This Norman Rockwell look-alike, Brine Roasted Turkey will be an impressive centerpiece on your Thanksgiving table. This big, golden turkey is tender and juicy. The skin is so crisp you can almost hear it crackle when sliced.
Here is how we celebrate Thanksgiving this year and it all begins with a traditional brine for the big bird.
Brining is not just for turkeys though. We have brined whole chickens and chicken breasts, pork chops, pork roasts and fish. Brining, with either the wet or dry method will improve the flavor, moisture and texture. We have used and like both of the wet and dry brine methods.
Why Brine a Turkey?
The turkey will be moist, tender and flavorful. If you add herbs, spices and aromatics you have a flavor bonus. Brining will also enhance the juiciness of the turkey.
A wet brine is the traditional method of brining. A brine is a solution of salt and water made in a large enough container to hold the turkey and keep it submerged for a determined amount of time. Adding flavorful ingredients to the brine, such as herbs, spice and aromatics will enhance the flavor of the turkey.
Ideas for a Brine Solution:
- Apple Cider
- White Wine
- Fresh and dried herbs
- Fresh ginger slices
How to Construct a Brine:
In making the brine it is not the weight and size of the turkey that determines the amount of brine solution. It is the ratio of salt to water. We like a solution of three-quarters cup of regular table salt to one gallon of water. Kosher salt can also be used for a brine but since it has larger grains and is less dense it will take 1 cup kosher salt to equal the same amount of table salt.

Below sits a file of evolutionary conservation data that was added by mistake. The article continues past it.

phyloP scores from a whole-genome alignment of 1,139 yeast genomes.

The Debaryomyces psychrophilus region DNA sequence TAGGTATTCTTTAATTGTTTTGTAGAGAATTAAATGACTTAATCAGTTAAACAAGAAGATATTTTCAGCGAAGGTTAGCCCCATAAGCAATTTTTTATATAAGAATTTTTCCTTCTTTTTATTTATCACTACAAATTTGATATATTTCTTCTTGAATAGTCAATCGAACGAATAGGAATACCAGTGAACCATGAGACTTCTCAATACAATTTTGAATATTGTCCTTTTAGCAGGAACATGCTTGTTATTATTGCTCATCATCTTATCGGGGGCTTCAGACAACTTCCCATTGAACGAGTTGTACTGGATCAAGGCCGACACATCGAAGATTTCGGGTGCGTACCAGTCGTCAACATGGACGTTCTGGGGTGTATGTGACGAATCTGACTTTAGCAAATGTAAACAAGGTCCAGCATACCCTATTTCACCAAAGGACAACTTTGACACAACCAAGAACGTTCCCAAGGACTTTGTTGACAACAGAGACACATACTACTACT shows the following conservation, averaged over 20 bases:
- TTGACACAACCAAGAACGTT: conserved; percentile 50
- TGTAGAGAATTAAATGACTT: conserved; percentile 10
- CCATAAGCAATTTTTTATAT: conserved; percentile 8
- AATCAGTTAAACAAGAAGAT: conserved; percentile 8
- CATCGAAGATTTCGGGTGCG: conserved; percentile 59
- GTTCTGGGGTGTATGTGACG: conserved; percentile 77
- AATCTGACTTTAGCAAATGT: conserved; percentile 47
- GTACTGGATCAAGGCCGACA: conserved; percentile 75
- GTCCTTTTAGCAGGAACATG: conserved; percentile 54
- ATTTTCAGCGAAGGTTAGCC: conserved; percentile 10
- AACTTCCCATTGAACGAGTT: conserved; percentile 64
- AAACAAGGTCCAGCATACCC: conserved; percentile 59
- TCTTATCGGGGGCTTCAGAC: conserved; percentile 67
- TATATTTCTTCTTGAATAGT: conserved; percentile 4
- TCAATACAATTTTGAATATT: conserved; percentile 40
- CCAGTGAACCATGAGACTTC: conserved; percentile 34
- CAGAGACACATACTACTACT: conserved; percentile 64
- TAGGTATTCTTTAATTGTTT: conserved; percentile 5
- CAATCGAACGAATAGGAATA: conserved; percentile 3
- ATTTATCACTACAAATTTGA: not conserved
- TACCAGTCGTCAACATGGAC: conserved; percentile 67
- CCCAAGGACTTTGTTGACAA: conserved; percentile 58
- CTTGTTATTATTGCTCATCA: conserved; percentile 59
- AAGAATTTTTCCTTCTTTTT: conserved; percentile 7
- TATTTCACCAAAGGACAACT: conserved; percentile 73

There is a lot of salt in a wet brine and you would think the meat would be too salty. Fortunately, that is not the case and the meat will be well seasoned and flavorful.
With that being said, a heavily salty brine and brining for an extended time can make the meat too salty. For a wet brine, we like to use the brine-time ratio of one-hour for every two pounds of meat. The larger the turkey, the more time that it will require for the brine to be effective. Our 13-pound turkey brined for seven hours.
Things To Consider Before Choosing To Brine:
These are the brining downsides to consider before deciding to brine your turkey:
- Pre-planning for the brining time and the drying time for a crisp skin
- A large container filled with liquid and a big turkey is heavy.
- A large space is required in the refrigerator for eight to twenty-four hours.
- Stuffing the bird is not recommended as it will be too salty
- Drippings from the cooked turkey will be too salty for gravy.
Overcoming the Disadvantages of Brining a Turkey:
If the turkey is small enough, the vegetable drawer of the refrigerator is a brining option. A five-gallon bucket will hold a large turkey. We used a large 16-quart soup pot to brine our turkey and since we have an extra refrigerator we removed the shelves and stored the turkey in it to brine. An ice-chest is another alternative for the brining process just be sure check frequently to maintain a 40° temperature. Adding a bag of ice may be necessary. Make your favorite stuffing and bake it in a casserole dish. Use chicken stock and flavorings to make a gravy.